Pharmacological Treatment of Diabetes

Treatment of Type 2 Diabetes should be individualized and take into account of individuals lifestyle, patient’s wishes and financial abilities.

Type 2 Diabetes

Step One (Lifestyle intervention and metformin):

  • Lifestyle changes to limit Carbohydrate intake, decrease weight and increase activity is inexpensive and provides broad benefits
  • Metformin is 1st line pharmacotherapy in Type 2 Diabetes. Its generally inexpensive and not associated with weight gain or hypoglycemia and benefits i
  • The presenting glycemic status in newly diagnosed people with diabetes should be considered. If the fasting glucose is greater than 250mg/dl or random glucose over 300mg/dl, sulfonylurea is considered instead of Metformin, or combination of both, or initiation of insulin therapy at diagnosis.

Step Two (Additional Medication) which includes either:

Sulphonylureas (SU)

  • Inexpensive but may give rise to modest weight gain
  • Severe Hypoglycemia is relatively uncommon
  • Chlorpopamide and Glibencamide are more likely to cause hypoglycemia than Glimepiride, Gliclazide and Glipizide

Thiazolidinediones (TZD)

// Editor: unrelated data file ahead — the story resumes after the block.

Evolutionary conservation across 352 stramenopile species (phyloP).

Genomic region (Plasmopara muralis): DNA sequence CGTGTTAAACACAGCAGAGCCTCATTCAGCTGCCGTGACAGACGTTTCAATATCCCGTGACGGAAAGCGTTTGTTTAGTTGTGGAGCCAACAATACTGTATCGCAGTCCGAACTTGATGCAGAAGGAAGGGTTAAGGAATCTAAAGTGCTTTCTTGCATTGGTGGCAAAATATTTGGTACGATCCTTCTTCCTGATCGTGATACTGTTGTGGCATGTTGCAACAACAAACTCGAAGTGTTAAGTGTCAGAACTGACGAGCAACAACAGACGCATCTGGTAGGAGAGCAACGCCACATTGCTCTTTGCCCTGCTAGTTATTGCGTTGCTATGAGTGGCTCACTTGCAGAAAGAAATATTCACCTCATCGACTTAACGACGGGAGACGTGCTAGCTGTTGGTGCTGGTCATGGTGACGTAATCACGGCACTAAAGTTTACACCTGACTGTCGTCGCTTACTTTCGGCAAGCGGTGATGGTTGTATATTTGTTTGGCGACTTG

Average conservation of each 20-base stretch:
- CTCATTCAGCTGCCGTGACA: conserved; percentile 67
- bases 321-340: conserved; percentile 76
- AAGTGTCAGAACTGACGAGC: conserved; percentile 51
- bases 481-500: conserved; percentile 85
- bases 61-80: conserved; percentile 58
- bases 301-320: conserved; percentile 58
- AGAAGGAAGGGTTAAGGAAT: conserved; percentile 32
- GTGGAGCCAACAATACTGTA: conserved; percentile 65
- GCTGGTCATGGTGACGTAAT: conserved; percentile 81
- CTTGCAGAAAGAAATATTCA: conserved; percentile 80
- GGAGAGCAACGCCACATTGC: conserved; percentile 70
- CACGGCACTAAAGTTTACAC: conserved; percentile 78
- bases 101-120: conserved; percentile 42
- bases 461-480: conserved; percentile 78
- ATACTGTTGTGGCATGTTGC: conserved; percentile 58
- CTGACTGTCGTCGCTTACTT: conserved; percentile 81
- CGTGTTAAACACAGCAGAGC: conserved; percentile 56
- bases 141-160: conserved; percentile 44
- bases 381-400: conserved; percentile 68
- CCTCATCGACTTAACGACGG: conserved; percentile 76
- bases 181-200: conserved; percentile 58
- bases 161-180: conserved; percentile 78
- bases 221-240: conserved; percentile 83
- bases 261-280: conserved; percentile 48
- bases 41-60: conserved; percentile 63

• Insulin Sensitizers, they improve insulin sensitivity over time and improve lipid profile
  • Causes fluid retention and weight gain, higher rate of bone fractures in women
  • Contraindicated in patients with diabetes, Co-Existing Heart Failure and active Liver disease

 

Step Three (further adjustments):

The combination of basal insulin with meal associated rapid acting insulin should be used in patients who are unable to achieve glycemic control on basal insulin with or without oral antiglycemic therapies

Intensified Insulin

  • The type of insulin used should reflect the patient glycemic profile (post prandial and fasting) as well as the individual lifestyle
  • Patients can continue to take insulin with metformin but stop taking secretagogues when rapid acting insulin to the regimen as they work the same
  • Basal Bolus insulin therapy provides the most physiological glycemic control and optimal flexibility for patients to adjust therapy to match lifestyle choices

Alternatively, premixed insulin (NPH plus regular human insulin) can be used in one or more daily doses, generally before supper, before breakfast and supper or prior to each meal

Summary:

  • The first choice drug is Metformin
  • When HbA1C concentrations are higher than the glyceamic goal, appropriate treatment variations must be speedily implemented
  • It is essential to combine two or more oral hypoglycemic drugs in patients who lack good control with monotherapy
  • It is essential to start either basal or multi-injection insulin therapy when blood glucose control is inadequate even with multi oral
  • Take into account possible poor adhesion to the prescribed treatment.

 




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